While some Republicans build their campaigns around cancel culture in the form of a broad bumper sticker slogan or rebuke the party for seeking leaders dissimilar to neoconservatives like Wyoming Rep. Liz Cheney, the issue of standards—and what those standards ought to be—should be at the heart of the cancel culture discussion on the right. It’s time for conservatives to make morals a focal point and not overgeneralize by invoking free speech as an end-all, be-all.
Cancel culture, which Federalist writer Tristan Justice aptly defined as “the deliberate de-platforming or ultimate unemployment of an individual for views fraudulently held to be outside an increasingly turbulent public square,” is no doubt one of the consequences of a society controlled by woke millennials intent on eradicating any dissent. The zealots champion “diversity, equity, and inclusion,” but prepare to be excluded if you do not believe in systemic racism and other extremist dogma. It’s a catch-22.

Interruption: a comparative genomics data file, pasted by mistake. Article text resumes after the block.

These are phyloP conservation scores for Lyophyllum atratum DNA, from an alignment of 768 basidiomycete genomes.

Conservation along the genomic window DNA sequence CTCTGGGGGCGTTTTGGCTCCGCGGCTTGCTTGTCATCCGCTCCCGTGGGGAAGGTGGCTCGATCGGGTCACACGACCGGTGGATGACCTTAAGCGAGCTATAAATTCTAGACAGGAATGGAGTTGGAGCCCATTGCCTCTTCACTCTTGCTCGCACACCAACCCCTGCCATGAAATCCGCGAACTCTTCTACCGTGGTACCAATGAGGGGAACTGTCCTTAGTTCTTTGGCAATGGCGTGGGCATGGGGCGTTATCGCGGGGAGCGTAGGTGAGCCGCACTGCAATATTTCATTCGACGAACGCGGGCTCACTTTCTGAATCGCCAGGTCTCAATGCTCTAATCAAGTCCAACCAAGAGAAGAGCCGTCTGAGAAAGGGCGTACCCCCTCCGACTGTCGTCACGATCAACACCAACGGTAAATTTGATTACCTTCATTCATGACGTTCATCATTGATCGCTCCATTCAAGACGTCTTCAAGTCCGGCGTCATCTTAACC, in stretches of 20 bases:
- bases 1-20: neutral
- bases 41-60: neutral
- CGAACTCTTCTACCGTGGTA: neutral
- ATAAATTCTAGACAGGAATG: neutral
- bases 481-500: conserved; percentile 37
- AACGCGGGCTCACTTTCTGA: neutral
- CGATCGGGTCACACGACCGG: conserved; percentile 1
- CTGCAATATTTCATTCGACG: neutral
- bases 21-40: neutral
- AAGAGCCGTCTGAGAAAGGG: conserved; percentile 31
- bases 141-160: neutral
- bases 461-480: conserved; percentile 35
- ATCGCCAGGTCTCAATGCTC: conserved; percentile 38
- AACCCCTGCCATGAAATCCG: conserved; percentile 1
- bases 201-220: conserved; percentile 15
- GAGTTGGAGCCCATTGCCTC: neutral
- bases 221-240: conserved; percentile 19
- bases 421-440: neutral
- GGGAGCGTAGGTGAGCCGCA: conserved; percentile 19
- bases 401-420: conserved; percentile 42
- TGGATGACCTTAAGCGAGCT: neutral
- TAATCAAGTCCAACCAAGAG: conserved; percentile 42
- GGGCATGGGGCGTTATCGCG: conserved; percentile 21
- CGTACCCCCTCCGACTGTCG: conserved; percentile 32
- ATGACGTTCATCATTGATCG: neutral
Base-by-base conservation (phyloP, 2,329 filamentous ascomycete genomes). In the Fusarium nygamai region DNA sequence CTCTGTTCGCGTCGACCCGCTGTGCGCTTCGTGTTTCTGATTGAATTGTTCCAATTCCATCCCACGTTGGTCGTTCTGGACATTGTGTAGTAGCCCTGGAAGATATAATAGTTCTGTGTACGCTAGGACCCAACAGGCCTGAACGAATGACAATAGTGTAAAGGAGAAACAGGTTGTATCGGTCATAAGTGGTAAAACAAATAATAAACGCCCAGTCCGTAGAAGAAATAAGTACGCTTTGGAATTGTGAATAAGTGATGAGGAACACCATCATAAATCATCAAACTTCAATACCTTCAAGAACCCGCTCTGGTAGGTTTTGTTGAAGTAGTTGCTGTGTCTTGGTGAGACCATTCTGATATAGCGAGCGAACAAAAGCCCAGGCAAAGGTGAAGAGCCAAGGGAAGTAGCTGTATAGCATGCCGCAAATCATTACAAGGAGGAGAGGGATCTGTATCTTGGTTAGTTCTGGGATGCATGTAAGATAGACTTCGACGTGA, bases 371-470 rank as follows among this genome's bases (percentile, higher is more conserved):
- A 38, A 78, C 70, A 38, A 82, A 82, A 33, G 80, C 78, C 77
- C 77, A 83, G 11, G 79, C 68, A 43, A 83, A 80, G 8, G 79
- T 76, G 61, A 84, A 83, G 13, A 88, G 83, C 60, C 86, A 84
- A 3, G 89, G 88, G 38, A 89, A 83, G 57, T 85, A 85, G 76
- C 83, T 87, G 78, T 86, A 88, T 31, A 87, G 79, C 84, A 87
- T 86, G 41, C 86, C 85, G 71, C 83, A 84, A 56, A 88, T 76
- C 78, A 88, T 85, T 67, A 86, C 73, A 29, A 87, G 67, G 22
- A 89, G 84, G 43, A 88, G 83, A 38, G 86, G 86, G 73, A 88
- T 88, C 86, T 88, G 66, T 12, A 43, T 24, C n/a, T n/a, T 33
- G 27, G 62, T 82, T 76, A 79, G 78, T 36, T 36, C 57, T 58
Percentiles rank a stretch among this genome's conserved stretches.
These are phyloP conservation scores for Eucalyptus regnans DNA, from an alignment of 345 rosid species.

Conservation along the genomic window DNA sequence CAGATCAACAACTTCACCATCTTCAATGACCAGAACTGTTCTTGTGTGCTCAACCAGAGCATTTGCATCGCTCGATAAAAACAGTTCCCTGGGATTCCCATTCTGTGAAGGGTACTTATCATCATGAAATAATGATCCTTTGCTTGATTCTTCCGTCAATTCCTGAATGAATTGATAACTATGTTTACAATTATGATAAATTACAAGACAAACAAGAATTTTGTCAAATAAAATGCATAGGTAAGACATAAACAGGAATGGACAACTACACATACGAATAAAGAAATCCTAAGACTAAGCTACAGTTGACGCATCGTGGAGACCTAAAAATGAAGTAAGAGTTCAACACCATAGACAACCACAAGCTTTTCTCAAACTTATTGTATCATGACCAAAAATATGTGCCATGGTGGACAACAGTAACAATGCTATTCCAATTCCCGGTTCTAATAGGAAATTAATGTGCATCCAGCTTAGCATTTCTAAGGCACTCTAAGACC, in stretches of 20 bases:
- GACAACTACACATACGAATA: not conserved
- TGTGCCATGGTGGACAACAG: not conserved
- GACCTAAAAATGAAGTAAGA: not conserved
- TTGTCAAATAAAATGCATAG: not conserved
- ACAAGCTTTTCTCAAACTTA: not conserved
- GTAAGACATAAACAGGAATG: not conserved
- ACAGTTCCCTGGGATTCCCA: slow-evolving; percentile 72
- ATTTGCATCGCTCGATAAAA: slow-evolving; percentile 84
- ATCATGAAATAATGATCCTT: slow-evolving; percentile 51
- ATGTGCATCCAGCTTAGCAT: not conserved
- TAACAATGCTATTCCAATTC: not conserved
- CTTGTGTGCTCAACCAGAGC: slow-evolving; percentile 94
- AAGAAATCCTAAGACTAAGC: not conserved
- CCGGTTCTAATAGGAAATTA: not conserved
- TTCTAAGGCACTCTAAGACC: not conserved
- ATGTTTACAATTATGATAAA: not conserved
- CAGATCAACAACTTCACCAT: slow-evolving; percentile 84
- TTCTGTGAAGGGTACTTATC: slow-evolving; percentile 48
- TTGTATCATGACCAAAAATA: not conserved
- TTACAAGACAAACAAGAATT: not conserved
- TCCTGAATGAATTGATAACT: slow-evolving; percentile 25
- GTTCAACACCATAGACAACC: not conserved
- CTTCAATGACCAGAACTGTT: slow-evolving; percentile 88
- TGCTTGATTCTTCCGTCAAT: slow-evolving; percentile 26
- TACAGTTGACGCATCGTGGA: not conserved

In the left’s crusade to capture all of America’s institutions—which happened as Republican lawmakers twiddled their thumbs and preached about the holiness of the free market—the leftist mob has pushed to realign the culture within its censorious, morally arbitrary, and deficient philosophical framework.
The left has flipped the script on what moral standards warrant negative social consequences and put in place material outcomes for conservatives that ought to instead be implemented for legitimately immoral actions. Hence, the left seeks to transform what is socially permissible, and the right must make an attempt to re-align the culture to what they know already is.
Valueless Freedom Messaging
What is behind cancel culture, and why is it wrong? To libertarian thinkers, such as Reason Magazine’s Robby Soave, or some on the neoconservative right like The Dispatch’s David French, the phenomenon is often communicated as an issue of freedom and free speech. So, it goes, the forcible removal of Americans from the public square is wrong predominantly because speech is sacred, not because both free speech should be encouraged and the particular speech under discussion is, in fact, positively good or at least neutral.
“Illiberalism on the left is not confronted and
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